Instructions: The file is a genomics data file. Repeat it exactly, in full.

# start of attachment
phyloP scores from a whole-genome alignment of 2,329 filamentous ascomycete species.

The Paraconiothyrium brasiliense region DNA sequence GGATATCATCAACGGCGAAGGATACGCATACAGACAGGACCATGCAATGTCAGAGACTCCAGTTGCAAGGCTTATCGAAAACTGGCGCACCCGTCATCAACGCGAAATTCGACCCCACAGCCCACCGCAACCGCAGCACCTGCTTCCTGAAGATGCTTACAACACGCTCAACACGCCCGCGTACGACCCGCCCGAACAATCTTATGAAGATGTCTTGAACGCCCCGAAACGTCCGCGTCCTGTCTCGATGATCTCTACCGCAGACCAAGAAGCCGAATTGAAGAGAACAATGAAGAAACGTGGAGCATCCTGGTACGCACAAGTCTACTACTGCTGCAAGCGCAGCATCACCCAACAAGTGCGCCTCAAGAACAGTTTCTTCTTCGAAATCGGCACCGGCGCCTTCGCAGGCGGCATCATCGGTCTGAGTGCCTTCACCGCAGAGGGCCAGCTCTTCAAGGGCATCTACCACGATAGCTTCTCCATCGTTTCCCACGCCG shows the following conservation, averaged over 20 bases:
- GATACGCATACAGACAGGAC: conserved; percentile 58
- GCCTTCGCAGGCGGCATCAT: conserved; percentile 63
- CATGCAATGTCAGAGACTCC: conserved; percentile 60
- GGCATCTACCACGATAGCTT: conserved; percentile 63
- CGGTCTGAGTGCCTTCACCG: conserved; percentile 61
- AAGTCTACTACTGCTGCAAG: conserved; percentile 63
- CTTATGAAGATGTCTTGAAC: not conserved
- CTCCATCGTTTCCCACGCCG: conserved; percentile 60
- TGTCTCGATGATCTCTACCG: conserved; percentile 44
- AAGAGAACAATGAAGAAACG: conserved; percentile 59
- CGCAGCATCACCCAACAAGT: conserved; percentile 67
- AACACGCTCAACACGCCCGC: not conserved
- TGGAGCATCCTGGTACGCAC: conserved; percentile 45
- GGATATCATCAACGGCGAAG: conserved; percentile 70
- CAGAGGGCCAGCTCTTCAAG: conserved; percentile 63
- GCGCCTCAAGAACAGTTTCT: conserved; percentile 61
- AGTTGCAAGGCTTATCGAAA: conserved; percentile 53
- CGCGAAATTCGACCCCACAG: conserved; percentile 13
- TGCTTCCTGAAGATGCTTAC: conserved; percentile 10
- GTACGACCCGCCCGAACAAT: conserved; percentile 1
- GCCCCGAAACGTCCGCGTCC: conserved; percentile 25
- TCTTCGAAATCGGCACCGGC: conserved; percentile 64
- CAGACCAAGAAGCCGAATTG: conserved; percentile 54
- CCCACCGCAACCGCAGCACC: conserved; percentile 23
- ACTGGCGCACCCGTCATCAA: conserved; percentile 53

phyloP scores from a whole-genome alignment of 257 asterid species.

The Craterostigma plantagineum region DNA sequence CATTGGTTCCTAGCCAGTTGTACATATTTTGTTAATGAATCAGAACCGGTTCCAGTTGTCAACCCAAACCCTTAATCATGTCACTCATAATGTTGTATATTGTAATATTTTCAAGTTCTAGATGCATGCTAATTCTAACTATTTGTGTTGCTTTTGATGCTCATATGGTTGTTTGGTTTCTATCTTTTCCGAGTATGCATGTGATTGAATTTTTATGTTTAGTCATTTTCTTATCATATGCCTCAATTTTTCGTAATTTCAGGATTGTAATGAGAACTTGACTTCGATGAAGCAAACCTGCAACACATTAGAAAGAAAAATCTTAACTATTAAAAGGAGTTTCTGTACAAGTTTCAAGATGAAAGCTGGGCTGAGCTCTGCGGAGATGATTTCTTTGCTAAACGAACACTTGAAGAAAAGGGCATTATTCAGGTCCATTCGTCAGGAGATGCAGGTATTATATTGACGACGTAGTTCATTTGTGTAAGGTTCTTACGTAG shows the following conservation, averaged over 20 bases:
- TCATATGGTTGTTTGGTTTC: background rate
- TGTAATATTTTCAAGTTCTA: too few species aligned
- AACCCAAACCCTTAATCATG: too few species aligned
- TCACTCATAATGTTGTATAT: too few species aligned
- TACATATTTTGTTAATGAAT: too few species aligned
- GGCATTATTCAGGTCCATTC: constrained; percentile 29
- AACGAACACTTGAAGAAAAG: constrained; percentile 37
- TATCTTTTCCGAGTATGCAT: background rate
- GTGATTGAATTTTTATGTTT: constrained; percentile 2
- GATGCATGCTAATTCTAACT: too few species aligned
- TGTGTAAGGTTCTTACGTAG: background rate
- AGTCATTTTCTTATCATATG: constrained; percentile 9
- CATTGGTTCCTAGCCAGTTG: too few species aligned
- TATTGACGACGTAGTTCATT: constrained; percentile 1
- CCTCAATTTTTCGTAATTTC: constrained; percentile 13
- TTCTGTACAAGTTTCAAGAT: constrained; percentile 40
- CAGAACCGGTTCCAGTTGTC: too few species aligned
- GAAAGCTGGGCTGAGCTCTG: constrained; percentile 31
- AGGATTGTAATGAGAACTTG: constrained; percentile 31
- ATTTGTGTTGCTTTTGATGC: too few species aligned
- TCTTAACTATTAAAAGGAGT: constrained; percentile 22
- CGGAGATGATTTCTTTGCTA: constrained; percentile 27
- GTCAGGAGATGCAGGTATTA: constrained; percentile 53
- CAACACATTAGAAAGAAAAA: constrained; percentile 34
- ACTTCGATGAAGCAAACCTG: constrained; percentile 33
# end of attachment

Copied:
phyloP scores from a whole-genome alignment of 2,329 filamentous ascomycete species.

The Paraconiothyrium brasiliense region DNA sequence GGATATCATCAACGGCGAAGGATACGCATACAGACAGGACCATGCAATGTCAGAGACTCCAGTTGCAAGGCTTATCGAAAACTGGCGCACCCGTCATCAACGCGAAATTCGACCCCACAGCCCACCGCAACCGCAGCACCTGCTTCCTGAAGATGCTTACAACACGCTCAACACGCCCGCGTACGACCCGCCCGAACAATCTTATGAAGATGTCTTGAACGCCCCGAAACGTCCGCGTCCTGTCTCGATGATCTCTACCGCAGACCAAGAAGCCGAATTGAAGAGAACAATGAAGAAACGTGGAGCATCCTGGTACGCACAAGTCTACTACTGCTGCAAGCGCAGCATCACCCAACAAGTGCGCCTCAAGAACAGTTTCTTCTTCGAAATCGGCACCGGCGCCTTCGCAGGCGGCATCATCGGTCTGAGTGCCTTCACCGCAGAGGGCCAGCTCTTCAAGGGCATCTACCACGATAGCTTCTCCATCGTTTCCCACGCCG shows the following conservation, averaged over 20 bases:
- GATACGCATACAGACAGGAC: conserved; percentile 58
- GCCTTCGCAGGCGGCATCAT: conserved; percentile 63
- CATGCAATGTCAGAGACTCC: conserved; percentile 60
- GGCATCTACCACGATAGCTT: conserved; percentile 63
- CGGTCTGAGTGCCTTCACCG: conserved; percentile 61
- AAGTCTACTACTGCTGCAAG: conserved; percentile 63
- CTTATGAAGATGTCTTGAAC: not conserved
- CTCCATCGTTTCCCACGCCG: conserved; percentile 60
- TGTCTCGATGATCTCTACCG: conserved; percentile 44
- AAGAGAACAATGAAGAAACG: conserved; percentile 59
- CGCAGCATCACCCAACAAGT: conserved; percentile 67
- AACACGCTCAACACGCCCGC: not conserved
- TGGAGCATCCTGGTACGCAC: conserved; percentile 45
- GGATATCATCAACGGCGAAG: conserved; percentile 70
- CAGAGGGCCAGCTCTTCAAG: conserved; percentile 63
- GCGCCTCAAGAACAGTTTCT: conserved; percentile 61
- AGTTGCAAGGCTTATCGAAA: conserved; percentile 53
- CGCGAAATTCGACCCCACAG: conserved; percentile 13
- TGCTTCCTGAAGATGCTTAC: conserved; percentile 10
- GTACGACCCGCCCGAACAAT: conserved; percentile 1
- GCCCCGAAACGTCCGCGTCC: conserved; percentile 25
- TCTTCGAAATCGGCACCGGC: conserved; percentile 64
- CAGACCAAGAAGCCGAATTG: conserved; percentile 54
- CCCACCGCAACCGCAGCACC: conserved; percentile 23
- ACTGGCGCACCCGTCATCAA: conserved; percentile 53

phyloP scores from a whole-genome alignment of 257 asterid species.

The Craterostigma plantagineum region DNA sequence CATTGGTTCCTAGCCAGTTGTACATATTTTGTTAATGAATCAGAACCGGTTCCAGTTGTCAACCCAAACCCTTAATCATGTCACTCATAATGTTGTATATTGTAATATTTTCAAGTTCTAGATGCATGCTAATTCTAACTATTTGTGTTGCTTTTGATGCTCATATGGTTGTTTGGTTTCTATCTTTTCCGAGTATGCATGTGATTGAATTTTTATGTTTAGTCATTTTCTTATCATATGCCTCAATTTTTCGTAATTTCAGGATTGTAATGAGAACTTGACTTCGATGAAGCAAACCTGCAACACATTAGAAAGAAAAATCTTAACTATTAAAAGGAGTTTCTGTACAAGTTTCAAGATGAAAGCTGGGCTGAGCTCTGCGGAGATGATTTCTTTGCTAAACGAACACTTGAAGAAAAGGGCATTATTCAGGTCCATTCGTCAGGAGATGCAGGTATTATATTGACGACGTAGTTCATTTGTGTAAGGTTCTTACGTAG shows the following conservation, averaged over 20 bases:
- TCATATGGTTGTTTGGTTTC: background rate
- TGTAATATTTTCAAGTTCTA: too few species aligned
- AACCCAAACCCTTAATCATG: too few species aligned
- TCACTCATAATGTTGTATAT: too few species aligned
- TACATATTTTGTTAATGAAT: too few species aligned
- GGCATTATTCAGGTCCATTC: constrained; percentile 29
- AACGAACACTTGAAGAAAAG: constrained; percentile 37
- TATCTTTTCCGAGTATGCAT: background rate
- GTGATTGAATTTTTATGTTT: constrained; percentile 2
- GATGCATGCTAATTCTAACT: too few species aligned
- TGTGTAAGGTTCTTACGTAG: background rate
- AGTCATTTTCTTATCATATG: constrained; percentile 9
- CATTGGTTCCTAGCCAGTTG: too few species aligned
- TATTGACGACGTAGTTCATT: constrained; percentile 1
- CCTCAATTTTTCGTAATTTC: constrained; percentile 13
- TTCTGTACAAGTTTCAAGAT: constrained; percentile 40
- CAGAACCGGTTCCAGTTGTC: too few species aligned
- GAAAGCTGGGCTGAGCTCTG: constrained; percentile 31
- AGGATTGTAATGAGAACTTG: constrained; percentile 31
- ATTTGTGTTGCTTTTGATGC: too few species aligned
- TCTTAACTATTAAAAGGAGT: constrained; percentile 22
- CGGAGATGATTTCTTTGCTA: constrained; percentile 27
- GTCAGGAGATGCAGGTATTA: constrained; percentile 53
- CAACACATTAGAAAGAAAAA: constrained; percentile 34
- ACTTCGATGAAGCAAACCTG: constrained; percentile 33